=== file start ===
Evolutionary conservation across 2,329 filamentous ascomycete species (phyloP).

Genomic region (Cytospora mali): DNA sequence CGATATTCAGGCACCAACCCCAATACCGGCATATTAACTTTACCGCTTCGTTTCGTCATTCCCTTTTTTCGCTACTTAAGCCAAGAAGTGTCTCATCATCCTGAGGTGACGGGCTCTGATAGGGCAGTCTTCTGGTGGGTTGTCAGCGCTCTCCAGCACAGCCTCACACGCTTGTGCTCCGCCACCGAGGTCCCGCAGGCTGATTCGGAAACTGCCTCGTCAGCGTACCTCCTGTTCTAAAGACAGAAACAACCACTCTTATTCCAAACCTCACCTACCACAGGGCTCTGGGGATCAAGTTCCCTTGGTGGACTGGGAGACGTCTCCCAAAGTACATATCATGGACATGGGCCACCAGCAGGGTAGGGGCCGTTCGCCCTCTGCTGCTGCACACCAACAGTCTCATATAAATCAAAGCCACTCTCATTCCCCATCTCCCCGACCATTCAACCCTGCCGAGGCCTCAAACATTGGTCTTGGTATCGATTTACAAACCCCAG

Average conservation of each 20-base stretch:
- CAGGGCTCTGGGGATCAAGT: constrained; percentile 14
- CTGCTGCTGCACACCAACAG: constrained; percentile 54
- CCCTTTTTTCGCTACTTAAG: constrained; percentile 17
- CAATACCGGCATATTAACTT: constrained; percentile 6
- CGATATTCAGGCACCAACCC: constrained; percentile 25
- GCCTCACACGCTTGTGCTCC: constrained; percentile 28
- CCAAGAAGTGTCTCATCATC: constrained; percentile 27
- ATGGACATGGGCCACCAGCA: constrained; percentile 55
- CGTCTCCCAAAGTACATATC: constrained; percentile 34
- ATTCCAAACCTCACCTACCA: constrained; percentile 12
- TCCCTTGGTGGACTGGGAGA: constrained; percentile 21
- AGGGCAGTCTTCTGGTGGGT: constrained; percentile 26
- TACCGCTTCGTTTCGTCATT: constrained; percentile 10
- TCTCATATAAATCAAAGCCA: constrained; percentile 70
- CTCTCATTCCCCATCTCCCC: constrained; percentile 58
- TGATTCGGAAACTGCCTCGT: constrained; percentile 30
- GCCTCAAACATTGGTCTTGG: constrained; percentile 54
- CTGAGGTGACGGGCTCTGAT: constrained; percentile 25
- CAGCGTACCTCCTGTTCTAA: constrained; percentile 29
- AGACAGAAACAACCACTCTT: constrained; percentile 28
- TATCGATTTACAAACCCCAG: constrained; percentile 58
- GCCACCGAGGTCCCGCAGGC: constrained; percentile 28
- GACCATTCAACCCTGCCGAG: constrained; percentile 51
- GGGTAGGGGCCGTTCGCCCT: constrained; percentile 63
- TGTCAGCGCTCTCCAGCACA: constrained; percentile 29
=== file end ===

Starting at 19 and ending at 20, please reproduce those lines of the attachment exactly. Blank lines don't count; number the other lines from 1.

- TGATTCGGAAACTGCCTCGT: constrained; percentile 30
- GCCTCAAACATTGGTCTTGG: constrained; percentile 54